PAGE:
Salford City Mayor Ian Stewart today welcomed the 2 to 1 vote by union members in favour of a new council pay structure.
It means more than 1200 of the council’s lowest paid workers, 91 per cent of whom are women, will get an immediate pay boost from April 1st, with the introduction of a full Living Wage of £7.45 an hour.
Salford is the first council in Greater Manchester to introduce the full Living Wage, which independently sets the level below which no one should be paid.
Amongst the staff who will benefit from the full Living Wage are 347 cleaners and 385 welfare assistants, as well as more than 100 general kitchen assistants and 65 classroom teaching assistants.
With Salford’s full Living Wage of £7.45 an hour, a catering assistant working full-time will see their basic pay rise by £1,385 a year.
The new pay and grading structure meets the Equality Act test and will mean no change or an actual pay rise for 90.22 per cent of the 6,000 council staff affected.
More than 2,400 staff will see their pay rise from April 1st this year, by between £450 and £1700, with an average annual increase of £755.
Unfortunately, as in every other Local Authority in England where an Equal Pay and Grading exercise has been carried out, a minority of staff – 629 (9.7 per cent) – will see a reduction. They will have the blow cushioned by the council for a full year and will face no change in their salaries until April 2014.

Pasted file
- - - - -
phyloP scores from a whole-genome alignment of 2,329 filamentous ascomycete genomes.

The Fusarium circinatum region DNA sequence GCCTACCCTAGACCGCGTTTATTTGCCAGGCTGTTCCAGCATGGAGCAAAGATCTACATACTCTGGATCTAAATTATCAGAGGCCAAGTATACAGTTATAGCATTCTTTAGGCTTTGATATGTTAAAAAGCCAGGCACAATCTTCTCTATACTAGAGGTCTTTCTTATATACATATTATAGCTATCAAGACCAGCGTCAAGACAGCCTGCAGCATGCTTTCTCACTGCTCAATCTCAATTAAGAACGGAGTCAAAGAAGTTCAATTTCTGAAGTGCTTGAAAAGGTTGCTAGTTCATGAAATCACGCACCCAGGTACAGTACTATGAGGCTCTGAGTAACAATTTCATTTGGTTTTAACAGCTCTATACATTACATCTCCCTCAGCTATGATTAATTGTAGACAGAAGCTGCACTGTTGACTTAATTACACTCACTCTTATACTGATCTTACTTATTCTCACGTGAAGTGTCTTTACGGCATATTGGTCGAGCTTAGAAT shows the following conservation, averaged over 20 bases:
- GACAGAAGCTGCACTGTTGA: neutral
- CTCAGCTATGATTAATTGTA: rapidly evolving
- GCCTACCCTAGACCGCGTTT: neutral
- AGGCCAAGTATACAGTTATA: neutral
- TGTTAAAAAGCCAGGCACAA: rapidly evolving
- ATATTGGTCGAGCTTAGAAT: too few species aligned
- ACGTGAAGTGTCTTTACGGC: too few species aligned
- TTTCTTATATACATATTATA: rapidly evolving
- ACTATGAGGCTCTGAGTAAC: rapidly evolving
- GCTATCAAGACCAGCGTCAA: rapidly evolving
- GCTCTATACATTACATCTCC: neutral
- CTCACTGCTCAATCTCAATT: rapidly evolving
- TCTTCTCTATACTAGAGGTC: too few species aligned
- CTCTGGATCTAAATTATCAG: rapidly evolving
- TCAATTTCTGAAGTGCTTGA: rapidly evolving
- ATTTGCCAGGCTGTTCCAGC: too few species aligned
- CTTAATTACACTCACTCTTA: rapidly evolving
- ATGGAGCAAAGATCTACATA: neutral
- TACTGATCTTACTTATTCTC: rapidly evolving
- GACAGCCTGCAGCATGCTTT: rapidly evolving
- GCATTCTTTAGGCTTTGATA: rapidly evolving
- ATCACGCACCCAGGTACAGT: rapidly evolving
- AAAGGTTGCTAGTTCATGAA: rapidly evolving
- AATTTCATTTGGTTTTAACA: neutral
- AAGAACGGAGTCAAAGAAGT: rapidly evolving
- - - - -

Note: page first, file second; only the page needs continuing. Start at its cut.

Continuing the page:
£500,000 which has been saved from the salaries of the highest paid staff, including those who have agreed to a new three-year pay freeze, will now be used to make sure none of the 9.7 per cent lose more than 5%.
Work will continue over the next 12 months to mitigate the impact on these staff.
All council staff earning below £21,000 a year will see no loss of pay.
Mayor Stewart said today: “This result is a huge victory for common sense, fairness and the lowest paid workers in Salford Council.
“We will now have a pay structure which does not discriminate between staff who are doing exactly the same job, for vastly different rates of pay.
“Under the old system, the difference in pay between two staff both doing the same job could have been £4,000. That was clearly both extremely unfair – and potentially in breach of the Equality Act.
“That unfairness is now over. At the same time we have been able to give a real helping hand to the lowest paid, who are struggling under the Government’s failed austerity policies as we totter on the brink of a triple dip recession.
“Staff have told me directly how much of a positive difference the Living Wage will make to their standards of living, which are being hit all the time. I am extremely proud that we have been the first in Greater Manchester to take positive action against poverty pay by introducing a full Living Wage.”
Mayor Stewart added: “This overwhelming result in favour of the new structure is a slap in the face for the handful of extremists who tried to derail this agreement and misrepresent what we were trying to do for their own extreme political ends.
“It shows how out of touch they are with the majority of union members and our 6,000 staff who recognised this was the best deal available in the circumstances.
“We are mindful that there are genuine concerns that a minority of staff will lose out – I am very sorry for that. We are doing everything we can to cushion that blow.
“This result now sets a constructive relationship with our recognised trade unions and allows us to set improved employment standards through joint discussion and collective agreement.
“This will enable the Council to achieve its aim of becoming a top quality employer, able to encourage improved employment standards for workers throughout the City.”